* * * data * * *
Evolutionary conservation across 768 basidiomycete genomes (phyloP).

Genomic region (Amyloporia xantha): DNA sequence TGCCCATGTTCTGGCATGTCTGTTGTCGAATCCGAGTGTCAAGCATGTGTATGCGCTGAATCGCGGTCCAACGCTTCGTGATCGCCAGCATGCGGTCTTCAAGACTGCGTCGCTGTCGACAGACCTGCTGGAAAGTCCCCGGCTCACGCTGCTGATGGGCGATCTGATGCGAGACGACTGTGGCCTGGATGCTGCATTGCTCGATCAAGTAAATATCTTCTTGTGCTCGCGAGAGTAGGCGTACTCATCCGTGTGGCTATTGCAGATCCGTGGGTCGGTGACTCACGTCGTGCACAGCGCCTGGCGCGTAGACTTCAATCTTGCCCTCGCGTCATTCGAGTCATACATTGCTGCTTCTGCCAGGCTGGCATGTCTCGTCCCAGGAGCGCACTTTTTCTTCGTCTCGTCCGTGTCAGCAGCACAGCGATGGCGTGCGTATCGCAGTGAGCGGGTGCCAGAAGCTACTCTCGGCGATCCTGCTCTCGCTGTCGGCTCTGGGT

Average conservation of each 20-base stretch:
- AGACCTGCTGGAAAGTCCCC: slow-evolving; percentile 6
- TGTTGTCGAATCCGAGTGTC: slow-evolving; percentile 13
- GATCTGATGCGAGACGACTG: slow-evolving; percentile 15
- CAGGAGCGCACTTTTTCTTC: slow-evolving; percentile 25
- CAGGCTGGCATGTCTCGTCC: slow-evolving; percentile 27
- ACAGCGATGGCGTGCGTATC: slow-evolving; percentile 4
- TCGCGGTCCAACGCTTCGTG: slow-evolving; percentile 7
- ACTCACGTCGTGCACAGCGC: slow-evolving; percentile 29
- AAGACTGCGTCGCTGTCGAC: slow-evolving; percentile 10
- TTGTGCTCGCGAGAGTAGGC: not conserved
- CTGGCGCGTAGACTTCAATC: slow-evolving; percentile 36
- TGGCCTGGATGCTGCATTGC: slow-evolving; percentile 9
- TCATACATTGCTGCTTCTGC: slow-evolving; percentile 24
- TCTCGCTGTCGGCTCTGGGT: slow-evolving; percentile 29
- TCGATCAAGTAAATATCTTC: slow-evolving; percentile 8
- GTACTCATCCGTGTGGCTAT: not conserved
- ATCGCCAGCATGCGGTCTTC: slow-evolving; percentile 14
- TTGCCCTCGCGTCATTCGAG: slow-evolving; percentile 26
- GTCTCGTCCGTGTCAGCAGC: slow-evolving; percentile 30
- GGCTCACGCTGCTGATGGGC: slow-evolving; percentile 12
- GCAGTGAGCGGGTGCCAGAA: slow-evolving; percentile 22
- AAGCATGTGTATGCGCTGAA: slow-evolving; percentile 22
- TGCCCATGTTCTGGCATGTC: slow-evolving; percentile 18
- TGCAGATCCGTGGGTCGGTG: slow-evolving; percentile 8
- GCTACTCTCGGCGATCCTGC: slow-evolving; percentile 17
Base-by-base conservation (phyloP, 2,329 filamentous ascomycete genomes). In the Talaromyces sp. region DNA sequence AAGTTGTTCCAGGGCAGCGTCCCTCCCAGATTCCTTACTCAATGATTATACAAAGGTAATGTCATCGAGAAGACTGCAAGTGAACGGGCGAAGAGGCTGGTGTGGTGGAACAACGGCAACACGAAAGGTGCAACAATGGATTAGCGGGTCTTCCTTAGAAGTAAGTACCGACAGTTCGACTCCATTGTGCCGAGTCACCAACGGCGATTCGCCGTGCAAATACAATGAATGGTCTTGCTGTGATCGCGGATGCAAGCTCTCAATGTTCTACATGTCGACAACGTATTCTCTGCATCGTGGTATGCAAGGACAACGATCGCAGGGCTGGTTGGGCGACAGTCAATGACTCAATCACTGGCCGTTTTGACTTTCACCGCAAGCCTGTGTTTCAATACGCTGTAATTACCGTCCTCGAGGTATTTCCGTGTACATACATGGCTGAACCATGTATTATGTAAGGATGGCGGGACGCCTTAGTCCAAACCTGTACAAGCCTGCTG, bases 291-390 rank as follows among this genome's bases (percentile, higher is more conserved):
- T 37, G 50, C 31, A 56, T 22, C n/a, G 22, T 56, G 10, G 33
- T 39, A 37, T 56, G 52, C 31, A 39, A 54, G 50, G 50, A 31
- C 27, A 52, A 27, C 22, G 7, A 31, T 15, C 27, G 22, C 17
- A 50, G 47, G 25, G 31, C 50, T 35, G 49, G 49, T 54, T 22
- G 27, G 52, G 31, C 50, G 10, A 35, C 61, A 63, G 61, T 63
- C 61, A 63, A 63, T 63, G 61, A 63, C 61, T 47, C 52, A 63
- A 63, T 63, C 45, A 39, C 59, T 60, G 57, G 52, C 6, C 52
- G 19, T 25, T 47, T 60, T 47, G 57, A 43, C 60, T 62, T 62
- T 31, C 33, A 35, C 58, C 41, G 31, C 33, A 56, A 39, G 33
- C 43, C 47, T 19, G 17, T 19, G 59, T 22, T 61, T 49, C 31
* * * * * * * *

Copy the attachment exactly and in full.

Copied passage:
Evolutionary conservation across 768 basidiomycete genomes (phyloP).

Genomic region (Amyloporia xantha): DNA sequence TGCCCATGTTCTGGCATGTCTGTTGTCGAATCCGAGTGTCAAGCATGTGTATGCGCTGAATCGCGGTCCAACGCTTCGTGATCGCCAGCATGCGGTCTTCAAGACTGCGTCGCTGTCGACAGACCTGCTGGAAAGTCCCCGGCTCACGCTGCTGATGGGCGATCTGATGCGAGACGACTGTGGCCTGGATGCTGCATTGCTCGATCAAGTAAATATCTTCTTGTGCTCGCGAGAGTAGGCGTACTCATCCGTGTGGCTATTGCAGATCCGTGGGTCGGTGACTCACGTCGTGCACAGCGCCTGGCGCGTAGACTTCAATCTTGCCCTCGCGTCATTCGAGTCATACATTGCTGCTTCTGCCAGGCTGGCATGTCTCGTCCCAGGAGCGCACTTTTTCTTCGTCTCGTCCGTGTCAGCAGCACAGCGATGGCGTGCGTATCGCAGTGAGCGGGTGCCAGAAGCTACTCTCGGCGATCCTGCTCTCGCTGTCGGCTCTGGGT

Average conservation of each 20-base stretch:
- AGACCTGCTGGAAAGTCCCC: slow-evolving; percentile 6
- TGTTGTCGAATCCGAGTGTC: slow-evolving; percentile 13
- GATCTGATGCGAGACGACTG: slow-evolving; percentile 15
- CAGGAGCGCACTTTTTCTTC: slow-evolving; percentile 25
- CAGGCTGGCATGTCTCGTCC: slow-evolving; percentile 27
- ACAGCGATGGCGTGCGTATC: slow-evolving; percentile 4
- TCGCGGTCCAACGCTTCGTG: slow-evolving; percentile 7
- ACTCACGTCGTGCACAGCGC: slow-evolving; percentile 29
- AAGACTGCGTCGCTGTCGAC: slow-evolving; percentile 10
- TTGTGCTCGCGAGAGTAGGC: not conserved
- CTGGCGCGTAGACTTCAATC: slow-evolving; percentile 36
- TGGCCTGGATGCTGCATTGC: slow-evolving; percentile 9
- TCATACATTGCTGCTTCTGC: slow-evolving; percentile 24
- TCTCGCTGTCGGCTCTGGGT: slow-evolving; percentile 29
- TCGATCAAGTAAATATCTTC: slow-evolving; percentile 8
- GTACTCATCCGTGTGGCTAT: not conserved
- ATCGCCAGCATGCGGTCTTC: slow-evolving; percentile 14
- TTGCCCTCGCGTCATTCGAG: slow-evolving; percentile 26
- GTCTCGTCCGTGTCAGCAGC: slow-evolving; percentile 30
- GGCTCACGCTGCTGATGGGC: slow-evolving; percentile 12
- GCAGTGAGCGGGTGCCAGAA: slow-evolving; percentile 22
- AAGCATGTGTATGCGCTGAA: slow-evolving; percentile 22
- TGCCCATGTTCTGGCATGTC: slow-evolving; percentile 18
- TGCAGATCCGTGGGTCGGTG: slow-evolving; percentile 8
- GCTACTCTCGGCGATCCTGC: slow-evolving; percentile 17
Base-by-base conservation (phyloP, 2,329 filamentous ascomycete genomes). In the Talaromyces sp. region DNA sequence AAGTTGTTCCAGGGCAGCGTCCCTCCCAGATTCCTTACTCAATGATTATACAAAGGTAATGTCATCGAGAAGACTGCAAGTGAACGGGCGAAGAGGCTGGTGTGGTGGAACAACGGCAACACGAAAGGTGCAACAATGGATTAGCGGGTCTTCCTTAGAAGTAAGTACCGACAGTTCGACTCCATTGTGCCGAGTCACCAACGGCGATTCGCCGTGCAAATACAATGAATGGTCTTGCTGTGATCGCGGATGCAAGCTCTCAATGTTCTACATGTCGACAACGTATTCTCTGCATCGTGGTATGCAAGGACAACGATCGCAGGGCTGGTTGGGCGACAGTCAATGACTCAATCACTGGCCGTTTTGACTTTCACCGCAAGCCTGTGTTTCAATACGCTGTAATTACCGTCCTCGAGGTATTTCCGTGTACATACATGGCTGAACCATGTATTATGTAAGGATGGCGGGACGCCTTAGTCCAAACCTGTACAAGCCTGCTG, bases 291-390 rank as follows among this genome's bases (percentile, higher is more conserved):
- T 37, G 50, C 31, A 56, T 22, C n/a, G 22, T 56, G 10, G 33
- T 39, A 37, T 56, G 52, C 31, A 39, A 54, G 50, G 50, A 31
- C 27, A 52, A 27, C 22, G 7, A 31, T 15, C 27, G 22, C 17
- A 50, G 47, G 25, G 31, C 50, T 35, G 49, G 49, T 54, T 22
- G 27, G 52, G 31, C 50, G 10, A 35, C 61, A 63, G 61, T 63
- C 61, A 63, A 63, T 63, G 61, A 63, C 61, T 47, C 52, A 63
- A 63, T 63, C 45, A 39, C 59, T 60, G 57, G 52, C 6, C 52
- G 19, T 25, T 47, T 60, T 47, G 57, A 43, C 60, T 62, T 62
- T 31, C 33, A 35, C 58, C 41, G 31, C 33, A 56, A 39, G 33
- C 43, C 47, T 19, G 17, T 19, G 59, T 22, T 61, T 49, C 31